Economic Well-Being for All Albertans
Economic security is a foundation on which we can build Alberta’s Future.
Albertans want to be free from financial stress, save a small nest egg, have a reliable way to get to work, afford to heat our homes and to have a home.
Our ideas for Alberta’s Future are built around five principles:
- Jobs for Albertans
- Equity and inclusion of all Albertans
- Diversification as a priority
- Strong services growing a strong economy
- Rejecting ANY race to the bottom
These principles recognize that for our economy to grow, all Albertans need to be able to participate and contribute. COVID-19 has also reminded us of how connected we are, our physical and mental health are the basis of a thriving economy, and that some of us are more vulnerable to a financial hit like losing a job or having to quit to care for a loved one.
In Alberta, we made good progress between 2015 and 2019 to cut poverty, but there was more work to do. Together we cut child poverty rates in half. Each of the policies below supported children’s and families’ economic security and helped cut child poverty in half. The UCP has, however, reduced funding, cut entirely, or significantly limited access to each of the initiatives below:
- Early Learning and Child Care Centres provide $25-a-day child care for children up to age six. Approximately 7,300 spaces at 122 licensed centres across the province.
- Alberta's minimum wage increased up to $15 per hour on Oct. 1, 2018. In 2015, Alberta’s minimum wage was tied for the lowest in Canada.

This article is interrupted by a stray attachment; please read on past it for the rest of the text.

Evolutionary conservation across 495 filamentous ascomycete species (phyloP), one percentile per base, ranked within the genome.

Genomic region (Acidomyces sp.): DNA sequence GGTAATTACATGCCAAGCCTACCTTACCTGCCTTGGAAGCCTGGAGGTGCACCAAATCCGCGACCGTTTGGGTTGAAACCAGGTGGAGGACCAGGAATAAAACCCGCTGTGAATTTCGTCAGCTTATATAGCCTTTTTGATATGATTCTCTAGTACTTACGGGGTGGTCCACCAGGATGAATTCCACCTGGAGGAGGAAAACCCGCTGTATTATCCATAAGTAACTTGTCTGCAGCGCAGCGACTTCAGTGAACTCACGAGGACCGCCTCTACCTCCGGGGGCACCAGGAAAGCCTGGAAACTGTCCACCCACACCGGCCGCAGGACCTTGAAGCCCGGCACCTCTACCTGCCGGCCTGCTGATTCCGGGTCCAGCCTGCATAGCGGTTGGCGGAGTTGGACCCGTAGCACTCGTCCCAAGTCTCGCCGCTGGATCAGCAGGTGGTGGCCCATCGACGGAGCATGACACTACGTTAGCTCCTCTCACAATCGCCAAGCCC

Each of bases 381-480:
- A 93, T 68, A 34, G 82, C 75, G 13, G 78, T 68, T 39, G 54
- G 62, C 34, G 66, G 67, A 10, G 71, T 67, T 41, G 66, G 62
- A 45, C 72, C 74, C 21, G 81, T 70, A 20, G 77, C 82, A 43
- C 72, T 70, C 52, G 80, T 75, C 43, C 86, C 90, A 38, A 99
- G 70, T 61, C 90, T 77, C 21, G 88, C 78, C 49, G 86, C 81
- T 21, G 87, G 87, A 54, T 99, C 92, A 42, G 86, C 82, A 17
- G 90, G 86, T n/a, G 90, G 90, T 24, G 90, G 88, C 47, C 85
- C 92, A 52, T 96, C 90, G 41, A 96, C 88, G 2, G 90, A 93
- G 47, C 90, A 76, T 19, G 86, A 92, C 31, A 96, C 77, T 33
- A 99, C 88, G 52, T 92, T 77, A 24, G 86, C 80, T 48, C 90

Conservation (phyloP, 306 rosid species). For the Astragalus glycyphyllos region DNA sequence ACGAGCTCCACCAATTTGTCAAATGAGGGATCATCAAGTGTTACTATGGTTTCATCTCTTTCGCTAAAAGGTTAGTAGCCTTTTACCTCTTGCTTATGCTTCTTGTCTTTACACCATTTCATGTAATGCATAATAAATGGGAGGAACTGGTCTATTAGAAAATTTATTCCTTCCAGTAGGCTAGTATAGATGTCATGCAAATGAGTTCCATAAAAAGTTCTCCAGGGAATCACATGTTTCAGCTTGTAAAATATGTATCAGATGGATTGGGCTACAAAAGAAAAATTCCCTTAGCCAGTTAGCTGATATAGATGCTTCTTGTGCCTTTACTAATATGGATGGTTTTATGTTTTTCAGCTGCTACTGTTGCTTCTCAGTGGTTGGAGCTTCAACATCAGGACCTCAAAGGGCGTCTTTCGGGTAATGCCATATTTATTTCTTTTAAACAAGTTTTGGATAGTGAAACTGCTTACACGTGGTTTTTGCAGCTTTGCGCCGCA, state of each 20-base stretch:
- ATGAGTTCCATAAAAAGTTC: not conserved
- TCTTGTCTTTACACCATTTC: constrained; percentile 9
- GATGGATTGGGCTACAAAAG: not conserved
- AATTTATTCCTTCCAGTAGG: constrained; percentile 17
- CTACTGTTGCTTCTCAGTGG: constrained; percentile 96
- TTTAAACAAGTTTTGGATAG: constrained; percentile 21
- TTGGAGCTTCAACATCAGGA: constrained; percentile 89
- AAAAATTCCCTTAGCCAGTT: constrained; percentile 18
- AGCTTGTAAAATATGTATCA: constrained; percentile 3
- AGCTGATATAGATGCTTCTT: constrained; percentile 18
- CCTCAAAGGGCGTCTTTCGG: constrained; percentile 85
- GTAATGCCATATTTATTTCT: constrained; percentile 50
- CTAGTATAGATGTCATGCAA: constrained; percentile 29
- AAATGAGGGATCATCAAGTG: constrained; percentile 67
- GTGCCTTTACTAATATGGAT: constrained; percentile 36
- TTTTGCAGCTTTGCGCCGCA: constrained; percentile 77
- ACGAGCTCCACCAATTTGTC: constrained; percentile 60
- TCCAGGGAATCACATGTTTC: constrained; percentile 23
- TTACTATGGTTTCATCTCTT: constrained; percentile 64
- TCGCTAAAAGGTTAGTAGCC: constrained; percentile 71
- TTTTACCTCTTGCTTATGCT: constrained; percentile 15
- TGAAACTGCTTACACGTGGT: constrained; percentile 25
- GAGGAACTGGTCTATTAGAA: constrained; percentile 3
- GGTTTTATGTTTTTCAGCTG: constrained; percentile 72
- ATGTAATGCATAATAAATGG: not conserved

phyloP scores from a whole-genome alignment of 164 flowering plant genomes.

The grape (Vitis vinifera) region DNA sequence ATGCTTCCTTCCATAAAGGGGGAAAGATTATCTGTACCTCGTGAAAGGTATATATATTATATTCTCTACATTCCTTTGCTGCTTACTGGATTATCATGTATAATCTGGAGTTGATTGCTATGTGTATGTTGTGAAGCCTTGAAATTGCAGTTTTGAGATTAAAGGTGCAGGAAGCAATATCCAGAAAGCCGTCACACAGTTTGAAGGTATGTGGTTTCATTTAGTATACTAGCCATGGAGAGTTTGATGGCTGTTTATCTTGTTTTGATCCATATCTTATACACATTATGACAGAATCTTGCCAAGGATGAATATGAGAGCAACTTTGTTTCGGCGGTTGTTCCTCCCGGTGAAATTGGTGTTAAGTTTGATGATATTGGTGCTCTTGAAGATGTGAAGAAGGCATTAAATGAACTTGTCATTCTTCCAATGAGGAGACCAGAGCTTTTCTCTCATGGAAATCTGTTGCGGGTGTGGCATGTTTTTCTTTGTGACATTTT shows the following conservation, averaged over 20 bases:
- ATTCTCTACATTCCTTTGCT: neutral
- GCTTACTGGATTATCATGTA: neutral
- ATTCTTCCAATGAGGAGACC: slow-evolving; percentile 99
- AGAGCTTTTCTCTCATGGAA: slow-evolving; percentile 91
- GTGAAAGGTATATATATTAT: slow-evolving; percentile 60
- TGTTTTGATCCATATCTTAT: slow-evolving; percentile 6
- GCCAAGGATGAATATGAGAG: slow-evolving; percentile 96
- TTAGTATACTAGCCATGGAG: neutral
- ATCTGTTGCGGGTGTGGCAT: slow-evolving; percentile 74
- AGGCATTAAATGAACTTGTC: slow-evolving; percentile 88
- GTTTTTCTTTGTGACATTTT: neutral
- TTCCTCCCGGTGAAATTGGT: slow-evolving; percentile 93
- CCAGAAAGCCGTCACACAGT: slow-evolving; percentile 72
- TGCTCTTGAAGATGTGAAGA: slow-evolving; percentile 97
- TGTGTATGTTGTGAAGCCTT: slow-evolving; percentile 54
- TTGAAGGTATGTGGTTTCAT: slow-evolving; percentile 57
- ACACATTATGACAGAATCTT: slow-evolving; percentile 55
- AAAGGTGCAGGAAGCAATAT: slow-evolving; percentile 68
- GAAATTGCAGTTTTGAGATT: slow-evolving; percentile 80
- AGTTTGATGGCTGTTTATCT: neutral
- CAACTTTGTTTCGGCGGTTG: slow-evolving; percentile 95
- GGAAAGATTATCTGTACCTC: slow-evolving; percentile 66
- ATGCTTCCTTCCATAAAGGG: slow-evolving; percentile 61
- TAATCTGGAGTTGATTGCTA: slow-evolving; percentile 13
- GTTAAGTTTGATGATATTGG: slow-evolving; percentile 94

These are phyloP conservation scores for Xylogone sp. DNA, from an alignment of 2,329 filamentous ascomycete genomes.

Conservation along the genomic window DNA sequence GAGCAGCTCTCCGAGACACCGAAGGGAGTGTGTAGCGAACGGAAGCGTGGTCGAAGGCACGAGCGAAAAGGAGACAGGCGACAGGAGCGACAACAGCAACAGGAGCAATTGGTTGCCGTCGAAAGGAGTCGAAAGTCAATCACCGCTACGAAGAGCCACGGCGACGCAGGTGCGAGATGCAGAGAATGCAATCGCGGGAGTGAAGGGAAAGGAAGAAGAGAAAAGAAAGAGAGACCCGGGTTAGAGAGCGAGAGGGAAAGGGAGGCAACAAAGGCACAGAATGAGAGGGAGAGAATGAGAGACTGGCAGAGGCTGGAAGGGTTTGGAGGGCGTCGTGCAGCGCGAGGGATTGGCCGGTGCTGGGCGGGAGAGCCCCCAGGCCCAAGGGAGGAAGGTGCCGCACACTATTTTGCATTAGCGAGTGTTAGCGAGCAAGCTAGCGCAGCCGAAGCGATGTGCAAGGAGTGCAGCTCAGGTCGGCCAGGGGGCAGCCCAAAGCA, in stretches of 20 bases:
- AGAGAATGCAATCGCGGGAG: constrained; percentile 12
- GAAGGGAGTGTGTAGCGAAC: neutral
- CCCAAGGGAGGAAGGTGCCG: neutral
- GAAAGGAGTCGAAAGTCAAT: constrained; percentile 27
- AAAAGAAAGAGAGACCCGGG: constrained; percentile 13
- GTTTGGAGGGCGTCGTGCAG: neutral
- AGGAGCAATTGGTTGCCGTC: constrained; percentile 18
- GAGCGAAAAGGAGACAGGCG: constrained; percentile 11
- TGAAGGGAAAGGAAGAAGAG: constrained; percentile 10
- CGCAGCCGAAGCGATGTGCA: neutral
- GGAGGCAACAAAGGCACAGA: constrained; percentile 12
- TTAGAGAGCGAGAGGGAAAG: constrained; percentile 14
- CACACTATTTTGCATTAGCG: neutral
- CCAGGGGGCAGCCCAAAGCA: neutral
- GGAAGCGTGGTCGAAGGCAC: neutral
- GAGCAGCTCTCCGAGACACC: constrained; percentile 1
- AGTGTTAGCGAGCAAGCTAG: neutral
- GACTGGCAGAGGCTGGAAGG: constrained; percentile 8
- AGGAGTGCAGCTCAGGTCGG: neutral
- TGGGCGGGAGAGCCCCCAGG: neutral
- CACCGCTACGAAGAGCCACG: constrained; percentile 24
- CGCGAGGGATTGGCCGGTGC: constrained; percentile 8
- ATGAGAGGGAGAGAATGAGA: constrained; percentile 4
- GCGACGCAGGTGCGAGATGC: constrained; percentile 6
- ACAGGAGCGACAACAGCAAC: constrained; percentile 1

- The School Nutrition Program gave 30,000 students in select elementary schools across the province a daily meal, helping them learn and develop skills toward lifelong healthy nutrition.
- Alberta's affordable housing strategy invested $1.2 billion towards affordable housing, giving tenants the tools they need to be successful and encourages them to improve their financial circumstances.
- An Act to Combat Poverty and Fight for Albertans with Disabilities increased financial supports for Albertans receiving AISH, Income Support and seniors benefits starting Jan. 1, 2019.
We have the opportunity now, especially as we plan for a full recovery from COVID-19, to take action to build Alberta’s future for everyone. To do so, we want to hear from all Albertans.
Thanks to the hard work of community advocates, policy research, and governments - including Indigenous communities and municipalities across the province - we have a pretty good understanding of the approaches that can work to reduce poverty and income inequality, and increase economic resilience, participation, and equality.
Over the coming months, we will engage with people experiencing financial hardship and poverty, and with community and provincial organizations to understand and identify the best approaches and tools for Alberta. There will be different approaches for different communities, and people, and moments in time.
Major areas of work will include:
- Access to good jobs and training and wages
- Better housing from basic rentals to affording a first home
- Well connected and affordable transportation
- Income supports
- Accessible and affordable daycare
- Medical, dental, and mental health and addictions supports
- Implement Calls to Action from the Truth and Reconciliation Commission in all areas including - child welfare, education, health, equity in legal system, and youth programs
- Anti-racism programs
These are only broad themes. We need to hear from Albertans.
Those with lived experience of poverty are particularly encouraged to participate.
We held our first consult but please register for our affordable housing consultation: